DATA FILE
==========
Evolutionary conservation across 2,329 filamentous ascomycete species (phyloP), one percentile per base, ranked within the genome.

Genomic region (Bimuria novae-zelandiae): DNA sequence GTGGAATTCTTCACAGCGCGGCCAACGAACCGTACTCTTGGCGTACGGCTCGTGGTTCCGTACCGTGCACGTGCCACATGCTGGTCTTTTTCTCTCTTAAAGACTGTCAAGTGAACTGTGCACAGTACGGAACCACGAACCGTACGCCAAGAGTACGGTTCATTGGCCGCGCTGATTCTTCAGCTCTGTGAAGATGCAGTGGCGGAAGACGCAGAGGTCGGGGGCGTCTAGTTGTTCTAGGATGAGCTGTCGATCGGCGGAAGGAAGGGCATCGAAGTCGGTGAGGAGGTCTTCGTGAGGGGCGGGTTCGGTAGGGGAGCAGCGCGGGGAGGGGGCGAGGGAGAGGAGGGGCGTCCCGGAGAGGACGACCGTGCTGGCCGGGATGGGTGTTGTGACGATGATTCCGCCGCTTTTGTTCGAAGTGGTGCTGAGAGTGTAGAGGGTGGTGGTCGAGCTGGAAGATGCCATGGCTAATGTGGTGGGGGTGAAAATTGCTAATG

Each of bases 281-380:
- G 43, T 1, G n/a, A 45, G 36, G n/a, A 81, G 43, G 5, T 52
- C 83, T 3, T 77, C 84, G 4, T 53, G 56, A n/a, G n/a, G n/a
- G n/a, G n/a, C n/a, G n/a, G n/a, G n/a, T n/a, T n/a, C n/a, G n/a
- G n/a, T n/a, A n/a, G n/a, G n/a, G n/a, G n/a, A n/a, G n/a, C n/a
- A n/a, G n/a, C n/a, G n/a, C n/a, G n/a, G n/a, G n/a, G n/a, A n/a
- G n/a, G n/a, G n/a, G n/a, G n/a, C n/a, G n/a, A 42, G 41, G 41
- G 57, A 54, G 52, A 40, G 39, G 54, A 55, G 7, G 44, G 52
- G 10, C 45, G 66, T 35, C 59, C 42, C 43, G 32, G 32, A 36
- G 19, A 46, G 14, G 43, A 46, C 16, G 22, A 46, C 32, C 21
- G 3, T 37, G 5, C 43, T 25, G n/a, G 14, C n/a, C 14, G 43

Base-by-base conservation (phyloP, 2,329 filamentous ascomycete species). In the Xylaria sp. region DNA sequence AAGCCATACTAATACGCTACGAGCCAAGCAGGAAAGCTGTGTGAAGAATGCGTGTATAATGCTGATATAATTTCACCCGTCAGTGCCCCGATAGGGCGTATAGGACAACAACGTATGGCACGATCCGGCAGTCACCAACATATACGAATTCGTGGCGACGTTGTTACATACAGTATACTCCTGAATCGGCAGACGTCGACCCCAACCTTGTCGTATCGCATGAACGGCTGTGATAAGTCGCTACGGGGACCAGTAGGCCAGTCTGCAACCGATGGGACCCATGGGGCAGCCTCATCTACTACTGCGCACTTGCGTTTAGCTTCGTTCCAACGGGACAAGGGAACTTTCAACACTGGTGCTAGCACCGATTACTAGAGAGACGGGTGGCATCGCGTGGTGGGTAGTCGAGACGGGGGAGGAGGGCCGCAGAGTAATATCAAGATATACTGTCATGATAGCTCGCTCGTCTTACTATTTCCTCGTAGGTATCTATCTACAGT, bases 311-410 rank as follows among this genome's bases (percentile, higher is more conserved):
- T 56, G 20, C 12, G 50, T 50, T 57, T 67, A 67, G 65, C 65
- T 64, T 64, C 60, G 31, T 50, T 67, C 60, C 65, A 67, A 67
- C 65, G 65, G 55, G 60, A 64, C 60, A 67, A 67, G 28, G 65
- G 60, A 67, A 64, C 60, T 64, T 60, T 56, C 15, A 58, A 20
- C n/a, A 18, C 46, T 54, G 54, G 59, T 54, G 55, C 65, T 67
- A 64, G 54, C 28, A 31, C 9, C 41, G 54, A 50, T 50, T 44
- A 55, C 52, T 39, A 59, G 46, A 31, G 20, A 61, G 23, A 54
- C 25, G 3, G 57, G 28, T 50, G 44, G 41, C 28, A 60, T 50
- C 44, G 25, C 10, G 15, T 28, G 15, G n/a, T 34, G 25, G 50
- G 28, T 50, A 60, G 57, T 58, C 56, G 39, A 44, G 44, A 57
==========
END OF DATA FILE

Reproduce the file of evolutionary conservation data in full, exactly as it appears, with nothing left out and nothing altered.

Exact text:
Evolutionary conservation across 2,329 filamentous ascomycete species (phyloP), one percentile per base, ranked within the genome.

Genomic region (Bimuria novae-zelandiae): DNA sequence GTGGAATTCTTCACAGCGCGGCCAACGAACCGTACTCTTGGCGTACGGCTCGTGGTTCCGTACCGTGCACGTGCCACATGCTGGTCTTTTTCTCTCTTAAAGACTGTCAAGTGAACTGTGCACAGTACGGAACCACGAACCGTACGCCAAGAGTACGGTTCATTGGCCGCGCTGATTCTTCAGCTCTGTGAAGATGCAGTGGCGGAAGACGCAGAGGTCGGGGGCGTCTAGTTGTTCTAGGATGAGCTGTCGATCGGCGGAAGGAAGGGCATCGAAGTCGGTGAGGAGGTCTTCGTGAGGGGCGGGTTCGGTAGGGGAGCAGCGCGGGGAGGGGGCGAGGGAGAGGAGGGGCGTCCCGGAGAGGACGACCGTGCTGGCCGGGATGGGTGTTGTGACGATGATTCCGCCGCTTTTGTTCGAAGTGGTGCTGAGAGTGTAGAGGGTGGTGGTCGAGCTGGAAGATGCCATGGCTAATGTGGTGGGGGTGAAAATTGCTAATG

Each of bases 281-380:
- G 43, T 1, G n/a, A 45, G 36, G n/a, A 81, G 43, G 5, T 52
- C 83, T 3, T 77, C 84, G 4, T 53, G 56, A n/a, G n/a, G n/a
- G n/a, G n/a, C n/a, G n/a, G n/a, G n/a, T n/a, T n/a, C n/a, G n/a
- G n/a, T n/a, A n/a, G n/a, G n/a, G n/a, G n/a, A n/a, G n/a, C n/a
- A n/a, G n/a, C n/a, G n/a, C n/a, G n/a, G n/a, G n/a, G n/a, A n/a
- G n/a, G n/a, G n/a, G n/a, G n/a, C n/a, G n/a, A 42, G 41, G 41
- G 57, A 54, G 52, A 40, G 39, G 54, A 55, G 7, G 44, G 52
- G 10, C 45, G 66, T 35, C 59, C 42, C 43, G 32, G 32, A 36
- G 19, A 46, G 14, G 43, A 46, C 16, G 22, A 46, C 32, C 21
- G 3, T 37, G 5, C 43, T 25, G n/a, G 14, C n/a, C 14, G 43

Base-by-base conservation (phyloP, 2,329 filamentous ascomycete species). In the Xylaria sp. region DNA sequence AAGCCATACTAATACGCTACGAGCCAAGCAGGAAAGCTGTGTGAAGAATGCGTGTATAATGCTGATATAATTTCACCCGTCAGTGCCCCGATAGGGCGTATAGGACAACAACGTATGGCACGATCCGGCAGTCACCAACATATACGAATTCGTGGCGACGTTGTTACATACAGTATACTCCTGAATCGGCAGACGTCGACCCCAACCTTGTCGTATCGCATGAACGGCTGTGATAAGTCGCTACGGGGACCAGTAGGCCAGTCTGCAACCGATGGGACCCATGGGGCAGCCTCATCTACTACTGCGCACTTGCGTTTAGCTTCGTTCCAACGGGACAAGGGAACTTTCAACACTGGTGCTAGCACCGATTACTAGAGAGACGGGTGGCATCGCGTGGTGGGTAGTCGAGACGGGGGAGGAGGGCCGCAGAGTAATATCAAGATATACTGTCATGATAGCTCGCTCGTCTTACTATTTCCTCGTAGGTATCTATCTACAGT, bases 311-410 rank as follows among this genome's bases (percentile, higher is more conserved):
- T 56, G 20, C 12, G 50, T 50, T 57, T 67, A 67, G 65, C 65
- T 64, T 64, C 60, G 31, T 50, T 67, C 60, C 65, A 67, A 67
- C 65, G 65, G 55, G 60, A 64, C 60, A 67, A 67, G 28, G 65
- G 60, A 67, A 64, C 60, T 64, T 60, T 56, C 15, A 58, A 20
- C n/a, A 18, C 46, T 54, G 54, G 59, T 54, G 55, C 65, T 67
- A 64, G 54, C 28, A 31, C 9, C 41, G 54, A 50, T 50, T 44
- A 55, C 52, T 39, A 59, G 46, A 31, G 20, A 61, G 23, A 54
- C 25, G 3, G 57, G 28, T 50, G 44, G 41, C 28, A 60, T 50
- C 44, G 25, C 10, G 15, T 28, G 15, G n/a, T 34, G 25, G 50
- G 28, T 50, A 60, G 57, T 58, C 56, G 39, A 44, G 44, A 57